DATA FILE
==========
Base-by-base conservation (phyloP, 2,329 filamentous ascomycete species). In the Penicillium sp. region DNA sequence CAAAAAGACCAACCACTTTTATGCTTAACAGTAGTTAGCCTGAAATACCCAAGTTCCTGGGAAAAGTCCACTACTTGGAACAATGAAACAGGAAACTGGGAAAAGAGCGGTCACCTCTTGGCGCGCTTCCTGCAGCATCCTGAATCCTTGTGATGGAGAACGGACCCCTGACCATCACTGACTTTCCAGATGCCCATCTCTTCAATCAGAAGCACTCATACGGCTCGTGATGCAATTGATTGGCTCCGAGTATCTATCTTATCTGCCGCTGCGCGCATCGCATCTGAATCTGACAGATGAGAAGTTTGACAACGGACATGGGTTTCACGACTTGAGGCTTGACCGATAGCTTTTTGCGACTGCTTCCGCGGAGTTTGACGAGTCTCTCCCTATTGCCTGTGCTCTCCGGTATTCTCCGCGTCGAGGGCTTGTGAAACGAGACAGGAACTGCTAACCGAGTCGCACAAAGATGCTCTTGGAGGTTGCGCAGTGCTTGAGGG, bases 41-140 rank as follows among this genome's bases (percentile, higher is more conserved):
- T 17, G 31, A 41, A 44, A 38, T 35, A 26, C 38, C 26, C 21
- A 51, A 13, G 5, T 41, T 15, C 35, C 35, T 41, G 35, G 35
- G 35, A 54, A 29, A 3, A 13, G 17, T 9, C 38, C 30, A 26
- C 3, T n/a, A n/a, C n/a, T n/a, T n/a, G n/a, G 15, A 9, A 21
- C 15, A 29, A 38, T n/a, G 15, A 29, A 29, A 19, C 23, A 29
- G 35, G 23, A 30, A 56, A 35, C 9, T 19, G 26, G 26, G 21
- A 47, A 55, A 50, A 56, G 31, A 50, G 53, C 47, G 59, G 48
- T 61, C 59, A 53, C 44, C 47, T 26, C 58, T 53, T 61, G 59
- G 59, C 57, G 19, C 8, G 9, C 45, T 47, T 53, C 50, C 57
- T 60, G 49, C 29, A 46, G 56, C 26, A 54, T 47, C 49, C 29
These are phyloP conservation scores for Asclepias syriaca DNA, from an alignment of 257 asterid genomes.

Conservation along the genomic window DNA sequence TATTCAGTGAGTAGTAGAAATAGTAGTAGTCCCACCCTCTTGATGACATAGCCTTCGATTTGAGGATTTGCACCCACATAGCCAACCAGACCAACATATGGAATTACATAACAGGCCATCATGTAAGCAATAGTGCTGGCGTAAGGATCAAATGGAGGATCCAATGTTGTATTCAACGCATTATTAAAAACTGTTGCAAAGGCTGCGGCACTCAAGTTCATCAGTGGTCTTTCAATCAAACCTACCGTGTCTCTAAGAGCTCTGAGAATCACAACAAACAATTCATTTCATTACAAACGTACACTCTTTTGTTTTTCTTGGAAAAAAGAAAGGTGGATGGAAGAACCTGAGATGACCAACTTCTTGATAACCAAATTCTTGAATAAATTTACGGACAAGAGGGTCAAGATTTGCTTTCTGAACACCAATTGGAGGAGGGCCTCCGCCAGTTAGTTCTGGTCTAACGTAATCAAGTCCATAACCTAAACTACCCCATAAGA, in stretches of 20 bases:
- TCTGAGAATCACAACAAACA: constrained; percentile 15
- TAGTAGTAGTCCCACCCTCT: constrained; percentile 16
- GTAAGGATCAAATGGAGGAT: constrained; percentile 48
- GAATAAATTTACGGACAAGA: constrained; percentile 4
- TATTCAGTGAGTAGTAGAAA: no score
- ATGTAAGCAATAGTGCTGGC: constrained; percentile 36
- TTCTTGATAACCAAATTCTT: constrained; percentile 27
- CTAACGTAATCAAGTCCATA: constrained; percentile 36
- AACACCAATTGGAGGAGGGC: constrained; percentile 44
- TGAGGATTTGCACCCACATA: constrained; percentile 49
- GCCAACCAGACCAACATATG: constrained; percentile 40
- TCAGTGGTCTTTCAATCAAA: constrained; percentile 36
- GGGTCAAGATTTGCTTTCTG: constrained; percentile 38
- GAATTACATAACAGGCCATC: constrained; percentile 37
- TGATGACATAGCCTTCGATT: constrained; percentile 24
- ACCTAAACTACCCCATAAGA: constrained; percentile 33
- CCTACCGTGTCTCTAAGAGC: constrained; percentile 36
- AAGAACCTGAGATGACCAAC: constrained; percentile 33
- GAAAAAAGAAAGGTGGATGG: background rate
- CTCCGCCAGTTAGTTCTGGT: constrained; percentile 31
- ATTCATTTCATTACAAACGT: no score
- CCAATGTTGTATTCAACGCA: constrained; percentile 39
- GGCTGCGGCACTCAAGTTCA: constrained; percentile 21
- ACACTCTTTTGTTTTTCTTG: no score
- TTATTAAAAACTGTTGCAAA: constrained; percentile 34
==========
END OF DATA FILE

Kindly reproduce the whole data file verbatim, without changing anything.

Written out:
Base-by-base conservation (phyloP, 2,329 filamentous ascomycete species). In the Penicillium sp. region DNA sequence CAAAAAGACCAACCACTTTTATGCTTAACAGTAGTTAGCCTGAAATACCCAAGTTCCTGGGAAAAGTCCACTACTTGGAACAATGAAACAGGAAACTGGGAAAAGAGCGGTCACCTCTTGGCGCGCTTCCTGCAGCATCCTGAATCCTTGTGATGGAGAACGGACCCCTGACCATCACTGACTTTCCAGATGCCCATCTCTTCAATCAGAAGCACTCATACGGCTCGTGATGCAATTGATTGGCTCCGAGTATCTATCTTATCTGCCGCTGCGCGCATCGCATCTGAATCTGACAGATGAGAAGTTTGACAACGGACATGGGTTTCACGACTTGAGGCTTGACCGATAGCTTTTTGCGACTGCTTCCGCGGAGTTTGACGAGTCTCTCCCTATTGCCTGTGCTCTCCGGTATTCTCCGCGTCGAGGGCTTGTGAAACGAGACAGGAACTGCTAACCGAGTCGCACAAAGATGCTCTTGGAGGTTGCGCAGTGCTTGAGGG, bases 41-140 rank as follows among this genome's bases (percentile, higher is more conserved):
- T 17, G 31, A 41, A 44, A 38, T 35, A 26, C 38, C 26, C 21
- A 51, A 13, G 5, T 41, T 15, C 35, C 35, T 41, G 35, G 35
- G 35, A 54, A 29, A 3, A 13, G 17, T 9, C 38, C 30, A 26
- C 3, T n/a, A n/a, C n/a, T n/a, T n/a, G n/a, G 15, A 9, A 21
- C 15, A 29, A 38, T n/a, G 15, A 29, A 29, A 19, C 23, A 29
- G 35, G 23, A 30, A 56, A 35, C 9, T 19, G 26, G 26, G 21
- A 47, A 55, A 50, A 56, G 31, A 50, G 53, C 47, G 59, G 48
- T 61, C 59, A 53, C 44, C 47, T 26, C 58, T 53, T 61, G 59
- G 59, C 57, G 19, C 8, G 9, C 45, T 47, T 53, C 50, C 57
- T 60, G 49, C 29, A 46, G 56, C 26, A 54, T 47, C 49, C 29
These are phyloP conservation scores for Asclepias syriaca DNA, from an alignment of 257 asterid genomes.

Conservation along the genomic window DNA sequence TATTCAGTGAGTAGTAGAAATAGTAGTAGTCCCACCCTCTTGATGACATAGCCTTCGATTTGAGGATTTGCACCCACATAGCCAACCAGACCAACATATGGAATTACATAACAGGCCATCATGTAAGCAATAGTGCTGGCGTAAGGATCAAATGGAGGATCCAATGTTGTATTCAACGCATTATTAAAAACTGTTGCAAAGGCTGCGGCACTCAAGTTCATCAGTGGTCTTTCAATCAAACCTACCGTGTCTCTAAGAGCTCTGAGAATCACAACAAACAATTCATTTCATTACAAACGTACACTCTTTTGTTTTTCTTGGAAAAAAGAAAGGTGGATGGAAGAACCTGAGATGACCAACTTCTTGATAACCAAATTCTTGAATAAATTTACGGACAAGAGGGTCAAGATTTGCTTTCTGAACACCAATTGGAGGAGGGCCTCCGCCAGTTAGTTCTGGTCTAACGTAATCAAGTCCATAACCTAAACTACCCCATAAGA, in stretches of 20 bases:
- TCTGAGAATCACAACAAACA: constrained; percentile 15
- TAGTAGTAGTCCCACCCTCT: constrained; percentile 16
- GTAAGGATCAAATGGAGGAT: constrained; percentile 48
- GAATAAATTTACGGACAAGA: constrained; percentile 4
- TATTCAGTGAGTAGTAGAAA: no score
- ATGTAAGCAATAGTGCTGGC: constrained; percentile 36
- TTCTTGATAACCAAATTCTT: constrained; percentile 27
- CTAACGTAATCAAGTCCATA: constrained; percentile 36
- AACACCAATTGGAGGAGGGC: constrained; percentile 44
- TGAGGATTTGCACCCACATA: constrained; percentile 49
- GCCAACCAGACCAACATATG: constrained; percentile 40
- TCAGTGGTCTTTCAATCAAA: constrained; percentile 36
- GGGTCAAGATTTGCTTTCTG: constrained; percentile 38
- GAATTACATAACAGGCCATC: constrained; percentile 37
- TGATGACATAGCCTTCGATT: constrained; percentile 24
- ACCTAAACTACCCCATAAGA: constrained; percentile 33
- CCTACCGTGTCTCTAAGAGC: constrained; percentile 36
- AAGAACCTGAGATGACCAAC: constrained; percentile 33
- GAAAAAAGAAAGGTGGATGG: background rate
- CTCCGCCAGTTAGTTCTGGT: constrained; percentile 31
- ATTCATTTCATTACAAACGT: no score
- CCAATGTTGTATTCAACGCA: constrained; percentile 39
- GGCTGCGGCACTCAAGTTCA: constrained; percentile 21
- ACACTCTTTTGTTTTTCTTG: no score
- TTATTAAAAACTGTTGCAAA: constrained; percentile 34